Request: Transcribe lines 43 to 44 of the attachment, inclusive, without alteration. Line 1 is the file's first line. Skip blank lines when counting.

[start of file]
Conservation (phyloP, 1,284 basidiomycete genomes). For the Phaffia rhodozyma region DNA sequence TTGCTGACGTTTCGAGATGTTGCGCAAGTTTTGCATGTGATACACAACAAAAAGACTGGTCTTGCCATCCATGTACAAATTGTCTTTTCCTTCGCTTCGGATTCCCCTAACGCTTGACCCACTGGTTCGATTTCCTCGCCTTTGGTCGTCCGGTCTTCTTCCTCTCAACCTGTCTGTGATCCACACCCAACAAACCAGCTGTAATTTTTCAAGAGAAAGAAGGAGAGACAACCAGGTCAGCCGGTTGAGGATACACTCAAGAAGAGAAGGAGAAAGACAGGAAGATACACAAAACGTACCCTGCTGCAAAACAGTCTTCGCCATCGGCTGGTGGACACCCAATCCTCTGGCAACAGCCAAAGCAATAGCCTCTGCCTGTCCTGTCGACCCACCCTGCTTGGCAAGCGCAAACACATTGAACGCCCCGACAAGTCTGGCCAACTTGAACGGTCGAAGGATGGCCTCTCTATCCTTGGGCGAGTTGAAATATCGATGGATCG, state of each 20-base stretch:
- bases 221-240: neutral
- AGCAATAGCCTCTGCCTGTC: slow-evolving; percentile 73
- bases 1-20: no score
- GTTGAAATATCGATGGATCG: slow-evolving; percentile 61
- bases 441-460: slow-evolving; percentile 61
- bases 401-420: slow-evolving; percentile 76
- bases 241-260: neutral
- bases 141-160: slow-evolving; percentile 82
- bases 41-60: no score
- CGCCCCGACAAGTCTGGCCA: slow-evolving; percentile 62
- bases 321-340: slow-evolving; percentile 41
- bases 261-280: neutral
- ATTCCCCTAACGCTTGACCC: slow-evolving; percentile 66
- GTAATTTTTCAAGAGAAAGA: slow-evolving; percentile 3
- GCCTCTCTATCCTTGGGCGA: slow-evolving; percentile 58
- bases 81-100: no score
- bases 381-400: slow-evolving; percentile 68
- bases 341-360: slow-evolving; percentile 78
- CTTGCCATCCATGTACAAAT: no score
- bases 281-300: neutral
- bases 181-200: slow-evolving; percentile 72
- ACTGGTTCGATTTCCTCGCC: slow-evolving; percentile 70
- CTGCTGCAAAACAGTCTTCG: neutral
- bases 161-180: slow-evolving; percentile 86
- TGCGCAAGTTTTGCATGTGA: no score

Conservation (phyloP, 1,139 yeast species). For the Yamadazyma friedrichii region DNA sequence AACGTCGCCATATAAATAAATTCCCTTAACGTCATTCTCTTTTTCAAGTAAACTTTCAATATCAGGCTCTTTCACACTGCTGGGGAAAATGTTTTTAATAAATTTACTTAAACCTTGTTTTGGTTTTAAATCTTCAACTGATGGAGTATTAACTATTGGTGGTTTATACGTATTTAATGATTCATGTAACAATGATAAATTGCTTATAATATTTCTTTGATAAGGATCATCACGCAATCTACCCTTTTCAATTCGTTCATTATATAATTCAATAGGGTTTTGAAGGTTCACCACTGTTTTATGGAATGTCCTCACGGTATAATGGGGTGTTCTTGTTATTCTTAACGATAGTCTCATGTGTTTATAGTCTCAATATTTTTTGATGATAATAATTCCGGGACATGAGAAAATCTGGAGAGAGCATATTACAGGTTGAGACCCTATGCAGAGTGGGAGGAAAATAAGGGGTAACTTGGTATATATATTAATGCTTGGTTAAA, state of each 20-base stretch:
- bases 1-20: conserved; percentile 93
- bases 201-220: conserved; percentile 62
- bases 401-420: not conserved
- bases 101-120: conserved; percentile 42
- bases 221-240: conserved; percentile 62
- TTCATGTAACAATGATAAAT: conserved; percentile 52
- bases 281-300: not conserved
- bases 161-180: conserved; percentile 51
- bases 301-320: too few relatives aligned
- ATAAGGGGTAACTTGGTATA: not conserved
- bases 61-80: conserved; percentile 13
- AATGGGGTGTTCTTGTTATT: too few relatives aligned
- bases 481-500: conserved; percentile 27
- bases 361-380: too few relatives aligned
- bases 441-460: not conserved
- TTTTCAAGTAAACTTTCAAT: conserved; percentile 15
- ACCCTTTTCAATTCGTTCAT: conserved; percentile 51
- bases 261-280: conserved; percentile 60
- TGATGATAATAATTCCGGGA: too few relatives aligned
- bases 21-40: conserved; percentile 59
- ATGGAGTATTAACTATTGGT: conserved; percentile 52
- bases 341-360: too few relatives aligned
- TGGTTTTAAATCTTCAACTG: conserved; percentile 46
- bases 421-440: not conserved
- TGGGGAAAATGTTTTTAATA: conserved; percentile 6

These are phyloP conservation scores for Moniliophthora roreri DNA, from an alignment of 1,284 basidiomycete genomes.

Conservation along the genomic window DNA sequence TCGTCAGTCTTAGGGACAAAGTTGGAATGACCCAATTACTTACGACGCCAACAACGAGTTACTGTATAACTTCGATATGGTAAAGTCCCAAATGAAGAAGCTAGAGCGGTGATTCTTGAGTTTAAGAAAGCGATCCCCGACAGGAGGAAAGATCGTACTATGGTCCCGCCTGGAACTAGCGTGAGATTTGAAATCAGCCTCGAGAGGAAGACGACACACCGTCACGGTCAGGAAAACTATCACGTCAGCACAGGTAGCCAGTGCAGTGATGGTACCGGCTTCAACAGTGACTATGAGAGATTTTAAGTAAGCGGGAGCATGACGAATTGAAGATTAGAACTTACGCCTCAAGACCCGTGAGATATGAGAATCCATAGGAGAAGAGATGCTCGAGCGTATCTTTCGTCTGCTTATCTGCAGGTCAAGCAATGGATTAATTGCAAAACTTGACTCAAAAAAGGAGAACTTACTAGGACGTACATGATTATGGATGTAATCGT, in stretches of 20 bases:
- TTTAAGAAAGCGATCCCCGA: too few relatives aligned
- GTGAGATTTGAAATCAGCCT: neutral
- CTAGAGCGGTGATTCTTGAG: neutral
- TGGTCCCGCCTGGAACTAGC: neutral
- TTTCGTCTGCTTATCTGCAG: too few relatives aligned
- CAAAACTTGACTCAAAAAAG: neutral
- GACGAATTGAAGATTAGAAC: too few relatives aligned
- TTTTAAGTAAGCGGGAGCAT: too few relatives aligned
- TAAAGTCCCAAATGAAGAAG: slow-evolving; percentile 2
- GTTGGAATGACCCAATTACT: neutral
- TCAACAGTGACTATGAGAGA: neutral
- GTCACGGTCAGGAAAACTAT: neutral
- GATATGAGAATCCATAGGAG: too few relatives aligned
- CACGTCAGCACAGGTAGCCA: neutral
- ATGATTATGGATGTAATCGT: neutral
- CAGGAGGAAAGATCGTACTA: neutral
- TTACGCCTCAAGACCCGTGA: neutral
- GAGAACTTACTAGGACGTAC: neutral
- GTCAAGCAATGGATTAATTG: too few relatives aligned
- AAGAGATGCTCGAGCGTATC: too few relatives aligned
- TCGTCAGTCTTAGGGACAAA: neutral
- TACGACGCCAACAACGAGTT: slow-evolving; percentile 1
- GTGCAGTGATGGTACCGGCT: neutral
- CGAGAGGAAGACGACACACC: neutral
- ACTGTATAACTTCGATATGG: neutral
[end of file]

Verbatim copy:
- TTTTCAAGTAAACTTTCAAT: conserved; percentile 15
- ACCCTTTTCAATTCGTTCAT: conserved; percentile 51